Media for Glossip v. Gross
- Opinion Announcement - June 29, 2015 (Part 1)
- Opinion Announcement - June 29, 2015 (Part 2)
- Opinion Announcement - June 29, 2015 (Part 3)
- Opinion Announcement - June 29, 2015 (Part 4)
- Oral Argument - April 29, 2015
Audio Transcription for Opinion Announcement - June 29, 2015 (Part 3) in Glossip v. Gross
Audio Transcription for Opinion Announcement - June 29, 2015 (Part 4) in Glossip v. Gross
Audio Transcription for Oral Argument - April 29, 2015 in Glossip v. Gross
Audio Transcription for Opinion Announcement - June 29, 2015 (Part 2) in Glossip v. Gross
The Eighth Amendment prohibits the infliction of cruel and unusual punishments.
Today, the Court has distorted that essential command beyond recognition.
The Court's first error is factual.
Oklahoma plans to execute prisoners using three drugs.
Two of the drugs are intended to paralyze the inmates and stop their hearts, but the drugs do so in an agonizing manner, causing burning, searing pain.
It is thus critical that the first drug called midazolam do what it is intended to do, which is to keep the inmates unconscious.
Petitioners have presented substantial evidence that midazolam cannot serve this function.
The drug is not FDA approved to keep an individual unconscious during major operations, and there is scientific reason to think it cannot be used in this manner.
Thus, there is a very real risk that if used in executions along with the other two drugs the states intend to use the inmates may appear to be unconscious, but will actually be fully awake yet paralyzed, slowly dying in excruciating pain.
In reaching a contrary conclusion the Court relies entirely on the assertions of a state expert witness.
This testimony was premised on a complete misunderstanding of midazolam's chemical functioning that is unsupported by any scientific literature and actually contradicted by it.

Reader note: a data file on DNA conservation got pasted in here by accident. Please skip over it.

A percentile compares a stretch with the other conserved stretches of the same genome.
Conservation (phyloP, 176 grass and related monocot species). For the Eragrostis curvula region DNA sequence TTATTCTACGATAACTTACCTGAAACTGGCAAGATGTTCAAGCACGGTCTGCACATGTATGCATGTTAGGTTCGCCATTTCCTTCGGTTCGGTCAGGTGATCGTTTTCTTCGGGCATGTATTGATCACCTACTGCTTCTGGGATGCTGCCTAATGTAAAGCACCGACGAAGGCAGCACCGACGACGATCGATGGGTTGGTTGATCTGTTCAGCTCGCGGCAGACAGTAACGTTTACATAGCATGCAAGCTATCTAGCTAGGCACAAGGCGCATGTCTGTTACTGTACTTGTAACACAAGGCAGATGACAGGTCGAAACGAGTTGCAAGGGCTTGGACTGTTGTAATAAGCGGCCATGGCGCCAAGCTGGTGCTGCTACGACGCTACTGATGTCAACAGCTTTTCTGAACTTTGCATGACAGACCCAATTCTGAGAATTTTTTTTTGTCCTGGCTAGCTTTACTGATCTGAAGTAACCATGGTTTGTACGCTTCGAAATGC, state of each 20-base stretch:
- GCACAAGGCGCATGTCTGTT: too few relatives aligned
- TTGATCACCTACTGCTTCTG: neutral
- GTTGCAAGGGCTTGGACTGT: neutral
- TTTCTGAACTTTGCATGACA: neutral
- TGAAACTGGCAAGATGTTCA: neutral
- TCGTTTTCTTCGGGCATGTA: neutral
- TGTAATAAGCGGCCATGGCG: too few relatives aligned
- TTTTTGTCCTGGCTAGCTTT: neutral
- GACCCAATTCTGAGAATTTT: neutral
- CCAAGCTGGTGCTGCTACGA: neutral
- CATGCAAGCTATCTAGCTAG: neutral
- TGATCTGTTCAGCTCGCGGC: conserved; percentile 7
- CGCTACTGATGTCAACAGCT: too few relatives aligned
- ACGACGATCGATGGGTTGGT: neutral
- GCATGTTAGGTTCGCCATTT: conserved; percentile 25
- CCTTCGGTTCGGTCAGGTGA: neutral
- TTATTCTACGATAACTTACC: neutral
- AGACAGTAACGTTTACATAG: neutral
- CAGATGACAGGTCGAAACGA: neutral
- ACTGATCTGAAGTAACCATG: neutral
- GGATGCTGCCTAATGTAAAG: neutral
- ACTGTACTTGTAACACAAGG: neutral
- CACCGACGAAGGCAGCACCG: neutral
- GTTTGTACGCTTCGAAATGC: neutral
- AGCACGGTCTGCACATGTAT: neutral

This misunderstanding has even been disavowed by the state itself.
By nevertheless deferring to these unsupported assertions the Court abdicates its duty to examine critically the record and leaves petitioners exposed to what may well be the chemical equivalent of being burned at the stake.
I hope that states in designing their own lethal injection protocols will pay more heed to the compelling evidence of midazolam's inadequacy than this Court has.
The second error is legal and is perhaps even more serious.
This Court has long recognized that certain methods of execution are categorically off-limits, but today and for the first time the Court turns this categorical prohibition into a conditional one.
A method of execution, no matter how barbaric, will violate the Eighth Amendment if, and only if, the condemned inmate is able to point to another available means by which the state could kill him.
Simply to describe this newly discovered rule is to demonstrate its absurdity.
Under the Court's approach it would not matter whether Oklahoma intended to use midazolam to execute the prisoners or instead intended to have them drawn and quartered, slowly tortured to death, or burned at the stake, because the petitioners failed to prove there was an available alternative, their challenge would automatically fail.
That is simply not what the Eighth Amendment says.
In accepting this surreal conclusion the Court overlooks the straightforward logic that until now guided our Eighth Amendment jurisprudence.
If a state's chosen method of conducting an execution represents cruel and unusual punishment then conducting an execution under that method will violate the Eighth Amendment.
A method of execution that is barbaric or excruciatingly painful does not become any less cruel and unusual simply because there is no other method readily available.
The contortions necessary to save this legal injection protocol are not worth the price.